• srbelle1
    srbelle1 Member Posts: 123
    foxhd said:

    only moderate panic

    Nana, this will be my 3rd week of IL-2. A week off, then #4. I'm amazed at how you could recover in a week. I don't think I felt like myself until 6-8 weeks after discharge. So weak. Mentally drained. I am fine now but I wondered if I would make a comeback. I began to feel like our old friend Paula who admitted she just couldn't do it anymore. I  relied on my comprehension of the process and the fact that I believe that I can recover from anything if it doesn't kill me first. And I'll admit that at times I worried it might kill me. What is most amazing to me is that I could only handle 6 doses the first time as I was on the verge of insanity and have never been that sick before. (give me a nephrectomy any day). The second round I was hanging in until my physiology dictated the end. I expect the liver and kidney complications will determine the number of infusions this time also. There will be no mental or emotional issues. Now that I know what I'm in for. The biggest worry I had the second time was when I could no longer urinate. Dialysis is not my definition of fun.

    Courage? I think not. I have been given the 2 biggest opportunites at curing kidney cancer. MDX-1106 and IL-2. I am incredibly fortunate. I will not squander the chances I've been given. What a shame that would be to me, my family at home, and here. Desparate may be a more fitting description of me. I want to live. I've realized that the only short term goals I have are doing well with my treatments. I am thinking long term goals. 5 year plan at least to finish up my projects. I have no plan B in the works. If the IL-2 is a failure, then new plans will be made. All my eggs in one basket? So., I'm committed and going for it. No other thoughts in the way.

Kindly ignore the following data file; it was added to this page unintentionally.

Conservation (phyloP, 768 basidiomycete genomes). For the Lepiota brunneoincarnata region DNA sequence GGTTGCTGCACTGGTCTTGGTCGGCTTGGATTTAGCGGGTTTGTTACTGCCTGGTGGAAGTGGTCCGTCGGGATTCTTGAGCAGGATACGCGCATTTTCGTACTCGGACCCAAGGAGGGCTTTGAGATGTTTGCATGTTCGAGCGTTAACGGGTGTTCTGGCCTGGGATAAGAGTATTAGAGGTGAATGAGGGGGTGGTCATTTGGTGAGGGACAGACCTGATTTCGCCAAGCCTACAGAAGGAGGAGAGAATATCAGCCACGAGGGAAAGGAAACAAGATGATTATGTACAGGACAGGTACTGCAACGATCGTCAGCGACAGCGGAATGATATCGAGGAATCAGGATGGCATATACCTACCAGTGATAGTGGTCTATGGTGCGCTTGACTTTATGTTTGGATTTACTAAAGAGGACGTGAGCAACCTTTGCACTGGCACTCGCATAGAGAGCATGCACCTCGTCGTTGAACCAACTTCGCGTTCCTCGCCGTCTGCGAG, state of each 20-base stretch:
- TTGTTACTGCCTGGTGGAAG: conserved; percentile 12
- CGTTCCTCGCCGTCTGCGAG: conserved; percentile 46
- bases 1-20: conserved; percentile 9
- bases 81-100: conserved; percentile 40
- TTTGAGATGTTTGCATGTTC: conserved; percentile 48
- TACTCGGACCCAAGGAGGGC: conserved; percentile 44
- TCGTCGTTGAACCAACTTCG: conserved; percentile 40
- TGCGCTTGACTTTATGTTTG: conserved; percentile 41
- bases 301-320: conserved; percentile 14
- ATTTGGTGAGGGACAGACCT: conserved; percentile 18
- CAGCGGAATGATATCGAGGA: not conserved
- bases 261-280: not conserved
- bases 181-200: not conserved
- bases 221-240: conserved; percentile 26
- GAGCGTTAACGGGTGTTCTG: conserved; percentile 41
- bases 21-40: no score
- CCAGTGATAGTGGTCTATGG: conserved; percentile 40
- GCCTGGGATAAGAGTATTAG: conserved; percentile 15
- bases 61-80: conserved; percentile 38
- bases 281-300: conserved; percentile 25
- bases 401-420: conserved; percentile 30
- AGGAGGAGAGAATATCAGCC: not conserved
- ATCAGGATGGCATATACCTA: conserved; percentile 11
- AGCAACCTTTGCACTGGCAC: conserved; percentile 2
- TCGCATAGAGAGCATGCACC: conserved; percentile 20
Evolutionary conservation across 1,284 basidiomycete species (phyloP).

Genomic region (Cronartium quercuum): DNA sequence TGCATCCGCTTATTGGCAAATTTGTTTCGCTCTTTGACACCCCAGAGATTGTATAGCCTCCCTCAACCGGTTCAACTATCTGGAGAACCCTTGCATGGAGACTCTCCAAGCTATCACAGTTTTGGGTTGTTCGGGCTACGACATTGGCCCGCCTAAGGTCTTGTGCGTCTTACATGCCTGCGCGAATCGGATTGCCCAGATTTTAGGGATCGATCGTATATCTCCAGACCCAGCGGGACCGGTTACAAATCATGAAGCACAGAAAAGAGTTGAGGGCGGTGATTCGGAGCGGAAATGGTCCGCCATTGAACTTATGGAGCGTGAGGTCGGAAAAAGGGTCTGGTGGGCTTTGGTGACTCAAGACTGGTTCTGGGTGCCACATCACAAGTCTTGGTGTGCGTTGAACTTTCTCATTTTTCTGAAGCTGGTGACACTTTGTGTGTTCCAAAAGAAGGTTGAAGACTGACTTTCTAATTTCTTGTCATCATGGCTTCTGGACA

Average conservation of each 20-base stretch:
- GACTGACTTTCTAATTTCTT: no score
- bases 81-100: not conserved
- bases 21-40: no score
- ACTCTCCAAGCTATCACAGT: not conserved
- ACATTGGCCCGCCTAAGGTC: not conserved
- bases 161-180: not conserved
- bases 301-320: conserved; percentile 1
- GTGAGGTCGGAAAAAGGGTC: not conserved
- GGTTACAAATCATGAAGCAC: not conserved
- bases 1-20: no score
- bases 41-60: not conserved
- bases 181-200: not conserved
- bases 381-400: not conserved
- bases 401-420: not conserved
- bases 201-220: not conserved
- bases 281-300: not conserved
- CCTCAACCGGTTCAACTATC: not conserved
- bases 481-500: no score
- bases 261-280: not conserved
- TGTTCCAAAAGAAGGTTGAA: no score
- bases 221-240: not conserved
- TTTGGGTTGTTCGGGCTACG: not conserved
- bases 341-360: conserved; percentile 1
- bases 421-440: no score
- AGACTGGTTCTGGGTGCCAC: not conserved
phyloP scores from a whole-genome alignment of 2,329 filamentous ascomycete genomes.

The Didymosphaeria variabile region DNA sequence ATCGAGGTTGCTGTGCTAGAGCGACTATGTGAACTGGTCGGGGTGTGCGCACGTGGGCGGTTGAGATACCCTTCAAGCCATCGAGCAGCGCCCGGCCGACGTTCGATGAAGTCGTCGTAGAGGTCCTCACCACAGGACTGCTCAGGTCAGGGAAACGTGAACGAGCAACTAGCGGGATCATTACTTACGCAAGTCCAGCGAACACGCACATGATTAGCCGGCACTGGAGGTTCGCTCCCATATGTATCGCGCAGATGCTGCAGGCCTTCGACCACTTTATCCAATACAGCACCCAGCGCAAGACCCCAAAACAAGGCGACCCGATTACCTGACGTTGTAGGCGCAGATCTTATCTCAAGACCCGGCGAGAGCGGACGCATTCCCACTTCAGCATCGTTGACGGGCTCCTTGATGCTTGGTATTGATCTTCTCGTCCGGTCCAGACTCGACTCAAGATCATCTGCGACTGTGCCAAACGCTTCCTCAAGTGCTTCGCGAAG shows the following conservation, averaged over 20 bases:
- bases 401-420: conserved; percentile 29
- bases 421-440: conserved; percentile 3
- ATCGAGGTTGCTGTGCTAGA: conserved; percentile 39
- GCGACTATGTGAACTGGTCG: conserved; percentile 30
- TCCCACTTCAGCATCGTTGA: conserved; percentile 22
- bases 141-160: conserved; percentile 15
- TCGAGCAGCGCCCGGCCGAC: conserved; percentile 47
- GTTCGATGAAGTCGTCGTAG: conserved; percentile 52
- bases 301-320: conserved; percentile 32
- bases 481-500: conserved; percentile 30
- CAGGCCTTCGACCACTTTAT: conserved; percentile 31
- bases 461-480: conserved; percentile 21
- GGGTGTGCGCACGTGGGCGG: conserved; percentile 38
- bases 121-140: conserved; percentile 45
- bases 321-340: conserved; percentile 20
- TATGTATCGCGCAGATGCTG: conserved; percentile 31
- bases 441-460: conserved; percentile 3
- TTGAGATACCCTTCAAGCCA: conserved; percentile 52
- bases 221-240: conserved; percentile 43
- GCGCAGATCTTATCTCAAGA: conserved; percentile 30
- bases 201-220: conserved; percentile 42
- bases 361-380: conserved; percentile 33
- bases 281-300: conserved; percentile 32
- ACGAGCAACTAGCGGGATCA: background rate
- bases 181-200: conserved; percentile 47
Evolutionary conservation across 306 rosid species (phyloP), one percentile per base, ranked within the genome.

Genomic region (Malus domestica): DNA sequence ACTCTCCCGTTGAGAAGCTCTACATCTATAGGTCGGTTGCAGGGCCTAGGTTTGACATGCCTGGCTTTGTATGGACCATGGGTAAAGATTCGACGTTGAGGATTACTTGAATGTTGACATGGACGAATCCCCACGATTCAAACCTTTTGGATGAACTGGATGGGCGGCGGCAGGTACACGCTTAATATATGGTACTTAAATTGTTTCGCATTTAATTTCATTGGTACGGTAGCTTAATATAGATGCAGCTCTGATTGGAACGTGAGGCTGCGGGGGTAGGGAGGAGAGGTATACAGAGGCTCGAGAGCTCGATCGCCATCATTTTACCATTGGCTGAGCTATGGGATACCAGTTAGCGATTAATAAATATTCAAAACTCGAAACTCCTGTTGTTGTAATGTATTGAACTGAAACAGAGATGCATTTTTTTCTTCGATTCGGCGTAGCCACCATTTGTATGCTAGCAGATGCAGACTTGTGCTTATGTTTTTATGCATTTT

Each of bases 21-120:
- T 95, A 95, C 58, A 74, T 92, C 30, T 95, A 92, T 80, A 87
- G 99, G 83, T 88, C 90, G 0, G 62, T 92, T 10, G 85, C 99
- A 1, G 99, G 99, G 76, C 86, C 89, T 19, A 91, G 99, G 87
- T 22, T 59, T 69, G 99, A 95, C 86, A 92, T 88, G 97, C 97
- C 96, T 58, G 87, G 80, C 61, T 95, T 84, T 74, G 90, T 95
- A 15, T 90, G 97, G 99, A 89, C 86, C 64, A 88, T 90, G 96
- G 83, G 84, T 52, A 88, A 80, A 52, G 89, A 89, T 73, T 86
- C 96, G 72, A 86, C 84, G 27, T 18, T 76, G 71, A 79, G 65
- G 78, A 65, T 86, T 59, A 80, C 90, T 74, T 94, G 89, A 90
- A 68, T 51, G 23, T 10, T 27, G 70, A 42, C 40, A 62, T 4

Adjuvant trials. I guess there are some who have had several years of benefits. But nothing curative. Having been offered a votrient trial in the beginning just didn't sit well with me.  But trials are the basis of research. I have always been very pro-trial. I encourage that anyone offered a trial choose carefully. It may mean changing doctors and clinics. Not everything is offered everywhere. We enter trials to contribute to science,research, and recovery. To find the cure. Do what is right for yourself and family first. Find a way to stay alive. Let science learn from that.

    . It bothers me when new people come here in a panic. Then after a few posts we never hear from them again. I don't know if that reflects their character or not. I wish they would hang around for a while. We all share in the joy or misery experienced. They look for information and compassion then drop us like a blind date gone wrong. We have made strong friendships here. Friendships that would not have happened if we were next door neighbors. Sometimes it takes a while. I know that I am now slower at welcoming new people. Sorry. I'm hoping new friendships become self generating.